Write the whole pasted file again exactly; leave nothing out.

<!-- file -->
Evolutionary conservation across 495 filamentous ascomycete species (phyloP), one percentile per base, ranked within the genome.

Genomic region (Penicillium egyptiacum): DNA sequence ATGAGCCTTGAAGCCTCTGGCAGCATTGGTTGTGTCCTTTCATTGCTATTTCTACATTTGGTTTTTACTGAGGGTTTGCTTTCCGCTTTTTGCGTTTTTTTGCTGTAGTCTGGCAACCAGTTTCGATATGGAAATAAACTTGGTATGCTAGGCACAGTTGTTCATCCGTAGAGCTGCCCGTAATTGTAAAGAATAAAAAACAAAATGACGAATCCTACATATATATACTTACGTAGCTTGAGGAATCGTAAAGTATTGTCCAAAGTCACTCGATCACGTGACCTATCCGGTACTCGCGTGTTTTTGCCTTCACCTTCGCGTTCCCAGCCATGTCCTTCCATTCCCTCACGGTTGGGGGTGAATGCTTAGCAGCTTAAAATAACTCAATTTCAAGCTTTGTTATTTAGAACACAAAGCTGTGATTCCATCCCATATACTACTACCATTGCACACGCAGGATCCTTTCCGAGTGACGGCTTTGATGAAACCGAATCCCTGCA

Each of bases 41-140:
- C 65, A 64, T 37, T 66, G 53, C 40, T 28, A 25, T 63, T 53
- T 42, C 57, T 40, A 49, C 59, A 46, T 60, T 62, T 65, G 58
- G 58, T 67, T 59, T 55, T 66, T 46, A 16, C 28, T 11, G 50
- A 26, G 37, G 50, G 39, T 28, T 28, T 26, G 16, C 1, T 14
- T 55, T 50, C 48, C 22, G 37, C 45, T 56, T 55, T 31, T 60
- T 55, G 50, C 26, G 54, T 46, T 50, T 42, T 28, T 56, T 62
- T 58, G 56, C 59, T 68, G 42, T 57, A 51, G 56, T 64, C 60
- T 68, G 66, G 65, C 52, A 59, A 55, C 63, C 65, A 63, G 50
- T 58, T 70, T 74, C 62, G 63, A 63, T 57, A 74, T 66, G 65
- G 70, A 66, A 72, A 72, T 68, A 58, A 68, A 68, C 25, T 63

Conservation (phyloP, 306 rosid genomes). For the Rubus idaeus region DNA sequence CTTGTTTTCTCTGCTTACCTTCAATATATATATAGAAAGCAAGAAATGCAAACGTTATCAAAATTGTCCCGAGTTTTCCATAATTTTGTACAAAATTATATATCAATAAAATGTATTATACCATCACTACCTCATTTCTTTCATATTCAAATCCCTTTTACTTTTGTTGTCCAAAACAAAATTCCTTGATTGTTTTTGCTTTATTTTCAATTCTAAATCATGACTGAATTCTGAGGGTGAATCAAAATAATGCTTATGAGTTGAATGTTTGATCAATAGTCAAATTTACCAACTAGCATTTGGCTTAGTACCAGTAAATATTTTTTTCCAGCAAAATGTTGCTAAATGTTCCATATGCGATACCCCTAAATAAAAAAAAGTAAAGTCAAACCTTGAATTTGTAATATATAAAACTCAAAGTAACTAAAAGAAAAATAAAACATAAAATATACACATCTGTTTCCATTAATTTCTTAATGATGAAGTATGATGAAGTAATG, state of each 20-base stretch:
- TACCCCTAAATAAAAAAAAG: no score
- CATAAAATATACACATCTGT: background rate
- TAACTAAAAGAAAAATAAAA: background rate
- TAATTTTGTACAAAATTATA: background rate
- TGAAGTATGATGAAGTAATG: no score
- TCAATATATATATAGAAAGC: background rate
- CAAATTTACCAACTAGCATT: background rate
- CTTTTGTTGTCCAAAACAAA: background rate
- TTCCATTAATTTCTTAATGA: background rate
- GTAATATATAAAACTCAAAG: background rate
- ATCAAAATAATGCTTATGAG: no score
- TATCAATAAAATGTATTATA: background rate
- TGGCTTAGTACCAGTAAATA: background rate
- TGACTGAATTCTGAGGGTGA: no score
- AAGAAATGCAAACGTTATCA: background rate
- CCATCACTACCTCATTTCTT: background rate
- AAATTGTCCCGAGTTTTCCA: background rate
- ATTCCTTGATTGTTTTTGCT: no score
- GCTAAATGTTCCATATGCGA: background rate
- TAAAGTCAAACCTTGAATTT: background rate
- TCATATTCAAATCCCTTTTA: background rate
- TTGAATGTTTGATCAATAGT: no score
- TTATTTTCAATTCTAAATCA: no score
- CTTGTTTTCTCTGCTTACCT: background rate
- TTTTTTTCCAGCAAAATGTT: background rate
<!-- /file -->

Evolutionary conservation across 495 filamentous ascomycete species (phyloP), one percentile per base, ranked within the genome.

Genomic region (Penicillium egyptiacum): DNA sequence ATGAGCCTTGAAGCCTCTGGCAGCATTGGTTGTGTCCTTTCATTGCTATTTCTACATTTGGTTTTTACTGAGGGTTTGCTTTCCGCTTTTTGCGTTTTTTTGCTGTAGTCTGGCAACCAGTTTCGATATGGAAATAAACTTGGTATGCTAGGCACAGTTGTTCATCCGTAGAGCTGCCCGTAATTGTAAAGAATAAAAAACAAAATGACGAATCCTACATATATATACTTACGTAGCTTGAGGAATCGTAAAGTATTGTCCAAAGTCACTCGATCACGTGACCTATCCGGTACTCGCGTGTTTTTGCCTTCACCTTCGCGTTCCCAGCCATGTCCTTCCATTCCCTCACGGTTGGGGGTGAATGCTTAGCAGCTTAAAATAACTCAATTTCAAGCTTTGTTATTTAGAACACAAAGCTGTGATTCCATCCCATATACTACTACCATTGCACACGCAGGATCCTTTCCGAGTGACGGCTTTGATGAAACCGAATCCCTGCA

Each of bases 41-140:
- C 65, A 64, T 37, T 66, G 53, C 40, T 28, A 25, T 63, T 53
- T 42, C 57, T 40, A 49, C 59, A 46, T 60, T 62, T 65, G 58
- G 58, T 67, T 59, T 55, T 66, T 46, A 16, C 28, T 11, G 50
- A 26, G 37, G 50, G 39, T 28, T 28, T 26, G 16, C 1, T 14
- T 55, T 50, C 48, C 22, G 37, C 45, T 56, T 55, T 31, T 60
- T 55, G 50, C 26, G 54, T 46, T 50, T 42, T 28, T 56, T 62
- T 58, G 56, C 59, T 68, G 42, T 57, A 51, G 56, T 64, C 60
- T 68, G 66, G 65, C 52, A 59, A 55, C 63, C 65, A 63, G 50
- T 58, T 70, T 74, C 62, G 63, A 63, T 57, A 74, T 66, G 65
- G 70, A 66, A 72, A 72, T 68, A 58, A 68, A 68, C 25, T 63

Conservation (phyloP, 306 rosid genomes). For the Rubus idaeus region DNA sequence CTTGTTTTCTCTGCTTACCTTCAATATATATATAGAAAGCAAGAAATGCAAACGTTATCAAAATTGTCCCGAGTTTTCCATAATTTTGTACAAAATTATATATCAATAAAATGTATTATACCATCACTACCTCATTTCTTTCATATTCAAATCCCTTTTACTTTTGTTGTCCAAAACAAAATTCCTTGATTGTTTTTGCTTTATTTTCAATTCTAAATCATGACTGAATTCTGAGGGTGAATCAAAATAATGCTTATGAGTTGAATGTTTGATCAATAGTCAAATTTACCAACTAGCATTTGGCTTAGTACCAGTAAATATTTTTTTCCAGCAAAATGTTGCTAAATGTTCCATATGCGATACCCCTAAATAAAAAAAAGTAAAGTCAAACCTTGAATTTGTAATATATAAAACTCAAAGTAACTAAAAGAAAAATAAAACATAAAATATACACATCTGTTTCCATTAATTTCTTAATGATGAAGTATGATGAAGTAATG, state of each 20-base stretch:
- TACCCCTAAATAAAAAAAAG: no score
- CATAAAATATACACATCTGT: background rate
- TAACTAAAAGAAAAATAAAA: background rate
- TAATTTTGTACAAAATTATA: background rate
- TGAAGTATGATGAAGTAATG: no score
- TCAATATATATATAGAAAGC: background rate
- CAAATTTACCAACTAGCATT: background rate
- CTTTTGTTGTCCAAAACAAA: background rate
- TTCCATTAATTTCTTAATGA: background rate
- GTAATATATAAAACTCAAAG: background rate
- ATCAAAATAATGCTTATGAG: no score
- TATCAATAAAATGTATTATA: background rate
- TGGCTTAGTACCAGTAAATA: background rate
- TGACTGAATTCTGAGGGTGA: no score
- AAGAAATGCAAACGTTATCA: background rate
- CCATCACTACCTCATTTCTT: background rate
- AAATTGTCCCGAGTTTTCCA: background rate
- ATTCCTTGATTGTTTTTGCT: no score
- GCTAAATGTTCCATATGCGA: background rate
- TAAAGTCAAACCTTGAATTT: background rate
- TCATATTCAAATCCCTTTTA: background rate
- TTGAATGTTTGATCAATAGT: no score
- TTATTTTCAATTCTAAATCA: no score
- CTTGTTTTCTCTGCTTACCT: background rate
- TTTTTTTCCAGCAAAATGTT: background rate